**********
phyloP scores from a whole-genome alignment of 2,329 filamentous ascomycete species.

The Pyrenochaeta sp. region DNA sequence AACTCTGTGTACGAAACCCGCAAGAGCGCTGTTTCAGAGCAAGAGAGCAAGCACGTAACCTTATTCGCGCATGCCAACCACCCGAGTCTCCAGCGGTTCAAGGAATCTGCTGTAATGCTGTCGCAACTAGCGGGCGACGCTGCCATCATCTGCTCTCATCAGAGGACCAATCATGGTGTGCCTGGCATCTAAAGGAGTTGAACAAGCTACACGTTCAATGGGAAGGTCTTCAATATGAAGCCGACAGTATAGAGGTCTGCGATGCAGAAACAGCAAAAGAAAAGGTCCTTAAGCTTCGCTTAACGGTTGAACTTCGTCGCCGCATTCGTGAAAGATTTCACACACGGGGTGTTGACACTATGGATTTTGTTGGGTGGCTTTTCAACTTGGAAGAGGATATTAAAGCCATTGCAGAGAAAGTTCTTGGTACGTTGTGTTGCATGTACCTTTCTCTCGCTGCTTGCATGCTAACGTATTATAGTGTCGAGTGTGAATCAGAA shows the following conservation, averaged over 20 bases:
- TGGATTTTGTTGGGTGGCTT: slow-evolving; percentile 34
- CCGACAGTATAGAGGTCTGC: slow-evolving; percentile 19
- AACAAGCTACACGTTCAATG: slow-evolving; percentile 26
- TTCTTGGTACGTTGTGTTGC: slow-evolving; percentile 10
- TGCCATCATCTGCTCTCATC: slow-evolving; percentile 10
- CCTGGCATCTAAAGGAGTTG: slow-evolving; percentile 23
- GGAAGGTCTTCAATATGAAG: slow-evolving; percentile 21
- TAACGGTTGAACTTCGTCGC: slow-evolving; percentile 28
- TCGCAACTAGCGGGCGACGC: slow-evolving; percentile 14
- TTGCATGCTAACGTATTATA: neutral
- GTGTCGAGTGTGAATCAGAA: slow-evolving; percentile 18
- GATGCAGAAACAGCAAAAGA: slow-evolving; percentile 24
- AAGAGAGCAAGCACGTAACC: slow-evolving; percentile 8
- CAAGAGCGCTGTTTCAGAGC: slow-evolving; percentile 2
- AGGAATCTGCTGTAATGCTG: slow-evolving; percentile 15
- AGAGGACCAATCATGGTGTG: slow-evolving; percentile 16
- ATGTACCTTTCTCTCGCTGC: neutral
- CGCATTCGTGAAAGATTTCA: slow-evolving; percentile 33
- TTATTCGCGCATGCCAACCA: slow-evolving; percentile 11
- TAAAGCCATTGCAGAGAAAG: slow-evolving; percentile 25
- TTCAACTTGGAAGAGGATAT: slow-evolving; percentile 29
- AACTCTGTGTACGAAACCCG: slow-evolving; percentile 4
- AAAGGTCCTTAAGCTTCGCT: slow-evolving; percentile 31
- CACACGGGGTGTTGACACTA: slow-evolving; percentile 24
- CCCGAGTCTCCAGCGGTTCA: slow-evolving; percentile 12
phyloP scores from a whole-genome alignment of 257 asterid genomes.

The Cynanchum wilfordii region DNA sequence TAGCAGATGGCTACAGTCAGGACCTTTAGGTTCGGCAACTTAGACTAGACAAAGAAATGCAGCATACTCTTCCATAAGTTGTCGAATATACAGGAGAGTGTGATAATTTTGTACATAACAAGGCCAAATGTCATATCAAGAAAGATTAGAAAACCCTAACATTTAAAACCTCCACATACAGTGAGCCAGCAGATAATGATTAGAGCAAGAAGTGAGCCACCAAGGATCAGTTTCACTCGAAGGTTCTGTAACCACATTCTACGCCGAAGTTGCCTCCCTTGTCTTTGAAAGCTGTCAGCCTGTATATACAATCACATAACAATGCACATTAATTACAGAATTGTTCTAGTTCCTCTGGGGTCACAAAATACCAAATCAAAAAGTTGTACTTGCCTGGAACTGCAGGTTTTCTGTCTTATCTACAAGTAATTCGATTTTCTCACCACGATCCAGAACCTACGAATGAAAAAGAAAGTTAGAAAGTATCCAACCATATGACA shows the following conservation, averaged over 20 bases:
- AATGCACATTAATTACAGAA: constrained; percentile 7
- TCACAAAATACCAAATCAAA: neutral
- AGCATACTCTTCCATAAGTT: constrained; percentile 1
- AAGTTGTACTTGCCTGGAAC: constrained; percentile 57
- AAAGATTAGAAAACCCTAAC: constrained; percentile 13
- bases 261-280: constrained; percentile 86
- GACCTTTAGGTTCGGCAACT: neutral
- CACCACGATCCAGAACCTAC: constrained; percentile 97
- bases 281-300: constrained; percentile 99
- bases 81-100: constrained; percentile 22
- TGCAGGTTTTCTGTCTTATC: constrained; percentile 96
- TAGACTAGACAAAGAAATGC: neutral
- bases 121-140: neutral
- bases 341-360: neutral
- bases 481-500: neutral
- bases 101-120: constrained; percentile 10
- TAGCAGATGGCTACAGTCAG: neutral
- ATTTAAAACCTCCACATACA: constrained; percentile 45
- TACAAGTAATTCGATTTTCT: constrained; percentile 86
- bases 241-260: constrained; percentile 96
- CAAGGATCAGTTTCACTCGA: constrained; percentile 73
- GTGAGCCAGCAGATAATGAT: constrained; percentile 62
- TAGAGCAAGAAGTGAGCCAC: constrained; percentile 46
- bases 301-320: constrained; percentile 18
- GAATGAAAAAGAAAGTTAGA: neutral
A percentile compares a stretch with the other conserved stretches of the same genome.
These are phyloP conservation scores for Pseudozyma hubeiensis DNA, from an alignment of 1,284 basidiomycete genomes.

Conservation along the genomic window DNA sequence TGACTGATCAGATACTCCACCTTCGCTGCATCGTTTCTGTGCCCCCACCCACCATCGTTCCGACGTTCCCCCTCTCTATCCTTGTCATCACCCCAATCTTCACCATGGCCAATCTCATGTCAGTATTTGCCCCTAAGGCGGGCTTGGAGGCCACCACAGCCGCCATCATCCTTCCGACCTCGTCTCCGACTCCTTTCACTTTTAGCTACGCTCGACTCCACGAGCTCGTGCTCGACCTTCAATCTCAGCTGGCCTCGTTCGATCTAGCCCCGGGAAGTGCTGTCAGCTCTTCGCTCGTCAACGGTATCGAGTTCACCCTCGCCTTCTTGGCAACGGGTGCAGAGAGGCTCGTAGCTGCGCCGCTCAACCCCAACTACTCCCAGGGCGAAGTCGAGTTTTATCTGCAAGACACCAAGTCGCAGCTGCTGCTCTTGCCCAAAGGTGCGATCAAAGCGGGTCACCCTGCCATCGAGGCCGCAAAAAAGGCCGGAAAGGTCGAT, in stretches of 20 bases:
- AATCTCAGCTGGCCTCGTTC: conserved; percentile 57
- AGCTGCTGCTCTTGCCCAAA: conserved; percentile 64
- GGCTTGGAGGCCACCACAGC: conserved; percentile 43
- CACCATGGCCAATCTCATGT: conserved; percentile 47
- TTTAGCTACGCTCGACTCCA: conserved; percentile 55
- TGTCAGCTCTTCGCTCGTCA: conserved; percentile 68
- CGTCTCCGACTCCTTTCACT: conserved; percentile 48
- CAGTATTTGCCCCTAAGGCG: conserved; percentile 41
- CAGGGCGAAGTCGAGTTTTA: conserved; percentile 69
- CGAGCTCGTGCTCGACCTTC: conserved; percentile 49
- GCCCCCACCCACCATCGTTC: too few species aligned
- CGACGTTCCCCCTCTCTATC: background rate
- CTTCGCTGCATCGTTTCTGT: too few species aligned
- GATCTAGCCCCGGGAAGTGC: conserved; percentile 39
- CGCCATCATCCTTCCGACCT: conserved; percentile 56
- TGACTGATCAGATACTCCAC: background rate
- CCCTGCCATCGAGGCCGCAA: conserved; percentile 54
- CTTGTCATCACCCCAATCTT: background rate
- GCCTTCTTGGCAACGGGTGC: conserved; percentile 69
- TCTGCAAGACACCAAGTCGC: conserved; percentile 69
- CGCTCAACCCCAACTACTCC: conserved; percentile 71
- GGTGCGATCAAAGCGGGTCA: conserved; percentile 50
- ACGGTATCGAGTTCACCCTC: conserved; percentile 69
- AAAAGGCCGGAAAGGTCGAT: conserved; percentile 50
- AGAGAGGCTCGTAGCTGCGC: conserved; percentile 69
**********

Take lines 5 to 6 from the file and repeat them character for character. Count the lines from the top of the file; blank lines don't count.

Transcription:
- AACAAGCTACACGTTCAATG: slow-evolving; percentile 26
- TTCTTGGTACGTTGTGTTGC: slow-evolving; percentile 10